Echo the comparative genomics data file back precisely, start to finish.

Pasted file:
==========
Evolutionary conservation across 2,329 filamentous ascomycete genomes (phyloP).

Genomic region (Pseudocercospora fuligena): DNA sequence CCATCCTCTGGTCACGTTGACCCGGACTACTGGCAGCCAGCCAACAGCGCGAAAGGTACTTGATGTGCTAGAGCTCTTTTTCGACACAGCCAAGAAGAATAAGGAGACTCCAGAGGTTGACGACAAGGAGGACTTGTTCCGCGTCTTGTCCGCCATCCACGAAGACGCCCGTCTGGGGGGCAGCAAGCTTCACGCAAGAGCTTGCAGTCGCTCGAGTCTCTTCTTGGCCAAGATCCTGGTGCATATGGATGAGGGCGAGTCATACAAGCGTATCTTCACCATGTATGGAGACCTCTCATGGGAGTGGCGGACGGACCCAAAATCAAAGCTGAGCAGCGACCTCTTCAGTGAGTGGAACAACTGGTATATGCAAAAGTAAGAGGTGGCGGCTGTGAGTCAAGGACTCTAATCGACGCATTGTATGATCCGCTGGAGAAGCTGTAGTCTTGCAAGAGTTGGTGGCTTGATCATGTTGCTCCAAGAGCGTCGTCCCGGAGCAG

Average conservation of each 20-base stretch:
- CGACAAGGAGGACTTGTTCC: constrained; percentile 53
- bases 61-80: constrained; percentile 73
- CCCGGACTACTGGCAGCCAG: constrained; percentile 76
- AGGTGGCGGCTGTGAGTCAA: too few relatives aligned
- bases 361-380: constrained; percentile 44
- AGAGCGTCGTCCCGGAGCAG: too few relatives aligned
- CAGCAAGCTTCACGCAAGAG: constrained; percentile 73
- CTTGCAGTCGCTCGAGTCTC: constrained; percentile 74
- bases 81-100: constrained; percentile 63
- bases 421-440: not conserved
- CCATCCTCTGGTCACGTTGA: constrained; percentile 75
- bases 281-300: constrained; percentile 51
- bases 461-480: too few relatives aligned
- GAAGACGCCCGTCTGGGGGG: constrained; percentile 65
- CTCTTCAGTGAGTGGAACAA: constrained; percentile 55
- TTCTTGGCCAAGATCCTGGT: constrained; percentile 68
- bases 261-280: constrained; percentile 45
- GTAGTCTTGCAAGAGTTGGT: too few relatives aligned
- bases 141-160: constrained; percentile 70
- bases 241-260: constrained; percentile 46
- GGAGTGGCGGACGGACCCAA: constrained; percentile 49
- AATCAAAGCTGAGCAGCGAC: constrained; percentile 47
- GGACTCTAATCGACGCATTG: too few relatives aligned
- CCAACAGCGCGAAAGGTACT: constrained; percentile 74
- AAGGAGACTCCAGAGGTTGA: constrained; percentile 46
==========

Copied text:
Evolutionary conservation across 2,329 filamentous ascomycete genomes (phyloP).

Genomic region (Pseudocercospora fuligena): DNA sequence CCATCCTCTGGTCACGTTGACCCGGACTACTGGCAGCCAGCCAACAGCGCGAAAGGTACTTGATGTGCTAGAGCTCTTTTTCGACACAGCCAAGAAGAATAAGGAGACTCCAGAGGTTGACGACAAGGAGGACTTGTTCCGCGTCTTGTCCGCCATCCACGAAGACGCCCGTCTGGGGGGCAGCAAGCTTCACGCAAGAGCTTGCAGTCGCTCGAGTCTCTTCTTGGCCAAGATCCTGGTGCATATGGATGAGGGCGAGTCATACAAGCGTATCTTCACCATGTATGGAGACCTCTCATGGGAGTGGCGGACGGACCCAAAATCAAAGCTGAGCAGCGACCTCTTCAGTGAGTGGAACAACTGGTATATGCAAAAGTAAGAGGTGGCGGCTGTGAGTCAAGGACTCTAATCGACGCATTGTATGATCCGCTGGAGAAGCTGTAGTCTTGCAAGAGTTGGTGGCTTGATCATGTTGCTCCAAGAGCGTCGTCCCGGAGCAG

Average conservation of each 20-base stretch:
- CGACAAGGAGGACTTGTTCC: constrained; percentile 53
- bases 61-80: constrained; percentile 73
- CCCGGACTACTGGCAGCCAG: constrained; percentile 76
- AGGTGGCGGCTGTGAGTCAA: too few relatives aligned
- bases 361-380: constrained; percentile 44
- AGAGCGTCGTCCCGGAGCAG: too few relatives aligned
- CAGCAAGCTTCACGCAAGAG: constrained; percentile 73
- CTTGCAGTCGCTCGAGTCTC: constrained; percentile 74
- bases 81-100: constrained; percentile 63
- bases 421-440: not conserved
- CCATCCTCTGGTCACGTTGA: constrained; percentile 75
- bases 281-300: constrained; percentile 51
- bases 461-480: too few relatives aligned
- GAAGACGCCCGTCTGGGGGG: constrained; percentile 65
- CTCTTCAGTGAGTGGAACAA: constrained; percentile 55
- TTCTTGGCCAAGATCCTGGT: constrained; percentile 68
- bases 261-280: constrained; percentile 45
- GTAGTCTTGCAAGAGTTGGT: too few relatives aligned
- bases 141-160: constrained; percentile 70
- bases 241-260: constrained; percentile 46
- GGAGTGGCGGACGGACCCAA: constrained; percentile 49
- AATCAAAGCTGAGCAGCGAC: constrained; percentile 47
- GGACTCTAATCGACGCATTG: too few relatives aligned
- CCAACAGCGCGAAAGGTACT: constrained; percentile 74
- AAGGAGACTCCAGAGGTTGA: constrained; percentile 46